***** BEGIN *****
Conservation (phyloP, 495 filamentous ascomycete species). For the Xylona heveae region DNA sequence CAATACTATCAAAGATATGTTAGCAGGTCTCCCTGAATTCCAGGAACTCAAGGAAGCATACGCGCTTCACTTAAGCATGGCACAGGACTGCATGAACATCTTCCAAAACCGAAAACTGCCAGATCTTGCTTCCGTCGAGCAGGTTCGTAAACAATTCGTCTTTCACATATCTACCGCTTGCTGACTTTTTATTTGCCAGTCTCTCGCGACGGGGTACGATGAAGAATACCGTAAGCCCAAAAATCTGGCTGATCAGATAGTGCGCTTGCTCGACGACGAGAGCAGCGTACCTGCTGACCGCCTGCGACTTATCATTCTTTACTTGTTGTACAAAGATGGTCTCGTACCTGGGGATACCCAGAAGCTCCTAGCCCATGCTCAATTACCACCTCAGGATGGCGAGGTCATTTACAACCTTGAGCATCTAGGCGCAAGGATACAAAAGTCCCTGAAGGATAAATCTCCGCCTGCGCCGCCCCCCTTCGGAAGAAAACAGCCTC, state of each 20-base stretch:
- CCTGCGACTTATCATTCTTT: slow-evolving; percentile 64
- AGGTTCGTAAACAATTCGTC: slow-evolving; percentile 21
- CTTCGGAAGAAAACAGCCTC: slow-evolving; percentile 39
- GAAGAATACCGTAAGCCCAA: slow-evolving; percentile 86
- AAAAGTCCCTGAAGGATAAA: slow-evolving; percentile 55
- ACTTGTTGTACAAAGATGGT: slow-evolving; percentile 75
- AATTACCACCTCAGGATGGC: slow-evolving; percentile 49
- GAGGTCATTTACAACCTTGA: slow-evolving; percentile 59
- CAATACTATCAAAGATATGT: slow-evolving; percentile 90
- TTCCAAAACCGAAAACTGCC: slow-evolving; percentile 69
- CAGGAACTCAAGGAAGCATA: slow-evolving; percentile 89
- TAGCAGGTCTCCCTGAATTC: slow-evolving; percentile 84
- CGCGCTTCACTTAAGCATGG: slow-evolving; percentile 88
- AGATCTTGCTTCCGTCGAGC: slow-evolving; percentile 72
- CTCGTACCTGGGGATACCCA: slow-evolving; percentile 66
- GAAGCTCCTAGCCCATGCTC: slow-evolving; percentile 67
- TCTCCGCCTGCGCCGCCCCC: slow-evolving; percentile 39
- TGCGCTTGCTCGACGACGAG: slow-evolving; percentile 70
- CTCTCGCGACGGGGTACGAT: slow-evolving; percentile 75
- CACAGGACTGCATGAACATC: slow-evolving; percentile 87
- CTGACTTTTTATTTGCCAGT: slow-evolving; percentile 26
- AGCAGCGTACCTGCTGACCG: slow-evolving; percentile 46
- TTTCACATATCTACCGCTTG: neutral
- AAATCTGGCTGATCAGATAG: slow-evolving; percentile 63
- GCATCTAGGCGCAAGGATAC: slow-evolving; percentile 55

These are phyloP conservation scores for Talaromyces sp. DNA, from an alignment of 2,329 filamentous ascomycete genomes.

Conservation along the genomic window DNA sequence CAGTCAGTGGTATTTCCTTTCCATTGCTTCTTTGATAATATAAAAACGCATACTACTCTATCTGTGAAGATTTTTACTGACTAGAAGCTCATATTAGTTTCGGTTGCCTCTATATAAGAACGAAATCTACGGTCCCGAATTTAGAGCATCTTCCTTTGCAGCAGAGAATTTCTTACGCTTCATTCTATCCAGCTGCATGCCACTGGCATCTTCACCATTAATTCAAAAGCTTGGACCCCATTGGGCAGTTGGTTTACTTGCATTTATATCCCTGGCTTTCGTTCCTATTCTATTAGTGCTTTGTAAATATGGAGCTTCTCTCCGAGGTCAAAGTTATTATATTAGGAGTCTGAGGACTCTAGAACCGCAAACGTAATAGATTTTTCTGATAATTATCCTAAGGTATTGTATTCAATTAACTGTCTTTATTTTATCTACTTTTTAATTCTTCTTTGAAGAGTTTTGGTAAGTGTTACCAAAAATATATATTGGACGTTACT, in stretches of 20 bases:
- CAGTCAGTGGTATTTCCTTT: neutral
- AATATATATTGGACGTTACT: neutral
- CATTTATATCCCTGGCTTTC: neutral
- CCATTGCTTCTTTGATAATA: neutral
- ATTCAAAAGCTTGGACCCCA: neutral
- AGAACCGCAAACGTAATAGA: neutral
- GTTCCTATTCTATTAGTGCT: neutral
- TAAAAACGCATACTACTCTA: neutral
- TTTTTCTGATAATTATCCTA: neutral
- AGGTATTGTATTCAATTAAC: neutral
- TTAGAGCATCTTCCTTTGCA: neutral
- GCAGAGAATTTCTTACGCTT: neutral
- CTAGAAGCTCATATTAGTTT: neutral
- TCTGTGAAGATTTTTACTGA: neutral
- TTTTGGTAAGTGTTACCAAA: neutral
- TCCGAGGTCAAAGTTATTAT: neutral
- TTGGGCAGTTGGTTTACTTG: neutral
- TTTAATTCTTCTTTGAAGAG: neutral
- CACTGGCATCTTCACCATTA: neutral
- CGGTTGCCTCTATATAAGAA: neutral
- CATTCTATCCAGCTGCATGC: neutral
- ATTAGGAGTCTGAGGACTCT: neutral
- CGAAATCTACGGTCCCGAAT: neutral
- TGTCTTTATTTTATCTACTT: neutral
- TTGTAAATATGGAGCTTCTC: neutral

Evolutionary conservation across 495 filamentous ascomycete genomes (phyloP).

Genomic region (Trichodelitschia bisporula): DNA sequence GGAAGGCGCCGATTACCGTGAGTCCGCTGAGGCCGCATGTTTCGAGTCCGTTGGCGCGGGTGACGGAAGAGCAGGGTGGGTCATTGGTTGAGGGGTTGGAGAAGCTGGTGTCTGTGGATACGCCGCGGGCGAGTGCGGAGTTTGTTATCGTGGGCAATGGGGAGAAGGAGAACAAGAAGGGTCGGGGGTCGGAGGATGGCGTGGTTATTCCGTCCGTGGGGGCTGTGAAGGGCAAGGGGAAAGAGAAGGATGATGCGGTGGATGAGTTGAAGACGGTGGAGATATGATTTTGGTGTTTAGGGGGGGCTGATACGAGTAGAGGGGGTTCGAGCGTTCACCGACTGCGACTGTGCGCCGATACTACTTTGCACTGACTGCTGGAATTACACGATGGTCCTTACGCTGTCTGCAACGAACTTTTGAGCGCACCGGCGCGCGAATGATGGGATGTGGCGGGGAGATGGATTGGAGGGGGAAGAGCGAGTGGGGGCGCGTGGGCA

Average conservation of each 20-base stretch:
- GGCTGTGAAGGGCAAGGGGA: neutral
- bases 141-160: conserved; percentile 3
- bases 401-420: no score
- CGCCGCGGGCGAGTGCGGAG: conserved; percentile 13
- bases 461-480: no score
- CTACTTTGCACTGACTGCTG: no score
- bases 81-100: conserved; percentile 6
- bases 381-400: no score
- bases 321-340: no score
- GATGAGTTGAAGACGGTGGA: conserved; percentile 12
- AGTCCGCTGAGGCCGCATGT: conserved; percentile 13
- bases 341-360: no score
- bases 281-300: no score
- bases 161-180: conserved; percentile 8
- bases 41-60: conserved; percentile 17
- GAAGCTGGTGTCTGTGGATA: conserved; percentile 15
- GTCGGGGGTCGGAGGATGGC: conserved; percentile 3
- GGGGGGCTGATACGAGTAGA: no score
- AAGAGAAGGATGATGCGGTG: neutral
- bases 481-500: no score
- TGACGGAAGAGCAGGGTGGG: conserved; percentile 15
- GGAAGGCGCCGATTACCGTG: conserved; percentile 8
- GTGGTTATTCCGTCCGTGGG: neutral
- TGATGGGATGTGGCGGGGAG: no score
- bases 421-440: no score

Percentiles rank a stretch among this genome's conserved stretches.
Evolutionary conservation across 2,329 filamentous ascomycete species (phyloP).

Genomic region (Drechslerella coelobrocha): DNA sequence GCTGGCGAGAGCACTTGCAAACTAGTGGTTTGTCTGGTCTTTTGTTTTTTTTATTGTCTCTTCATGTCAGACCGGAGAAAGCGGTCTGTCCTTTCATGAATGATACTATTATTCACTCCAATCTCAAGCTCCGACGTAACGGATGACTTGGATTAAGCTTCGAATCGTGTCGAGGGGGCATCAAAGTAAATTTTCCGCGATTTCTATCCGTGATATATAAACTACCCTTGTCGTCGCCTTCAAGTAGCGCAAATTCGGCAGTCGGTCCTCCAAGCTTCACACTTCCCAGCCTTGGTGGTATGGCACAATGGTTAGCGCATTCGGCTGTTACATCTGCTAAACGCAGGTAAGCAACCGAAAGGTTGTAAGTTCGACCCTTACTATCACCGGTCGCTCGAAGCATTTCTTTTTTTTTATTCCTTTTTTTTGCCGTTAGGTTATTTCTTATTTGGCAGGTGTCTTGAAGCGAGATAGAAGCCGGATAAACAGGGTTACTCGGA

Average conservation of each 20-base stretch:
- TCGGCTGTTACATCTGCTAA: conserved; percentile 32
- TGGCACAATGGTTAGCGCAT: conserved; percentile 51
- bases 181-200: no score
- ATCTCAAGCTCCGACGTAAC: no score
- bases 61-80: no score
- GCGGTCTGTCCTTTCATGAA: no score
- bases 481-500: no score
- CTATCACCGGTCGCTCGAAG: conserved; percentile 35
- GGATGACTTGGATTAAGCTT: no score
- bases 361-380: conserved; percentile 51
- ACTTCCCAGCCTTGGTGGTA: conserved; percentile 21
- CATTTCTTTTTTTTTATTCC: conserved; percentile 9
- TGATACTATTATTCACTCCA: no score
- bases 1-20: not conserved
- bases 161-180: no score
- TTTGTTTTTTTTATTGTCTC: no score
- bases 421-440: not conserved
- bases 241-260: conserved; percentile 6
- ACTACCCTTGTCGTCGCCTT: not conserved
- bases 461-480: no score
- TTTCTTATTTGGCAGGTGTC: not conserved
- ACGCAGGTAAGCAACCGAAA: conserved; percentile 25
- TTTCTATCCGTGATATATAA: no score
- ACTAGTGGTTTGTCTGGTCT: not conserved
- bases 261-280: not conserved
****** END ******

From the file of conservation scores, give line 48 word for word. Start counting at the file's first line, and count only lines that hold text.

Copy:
- CGGTTGCCTCTATATAAGAA: neutral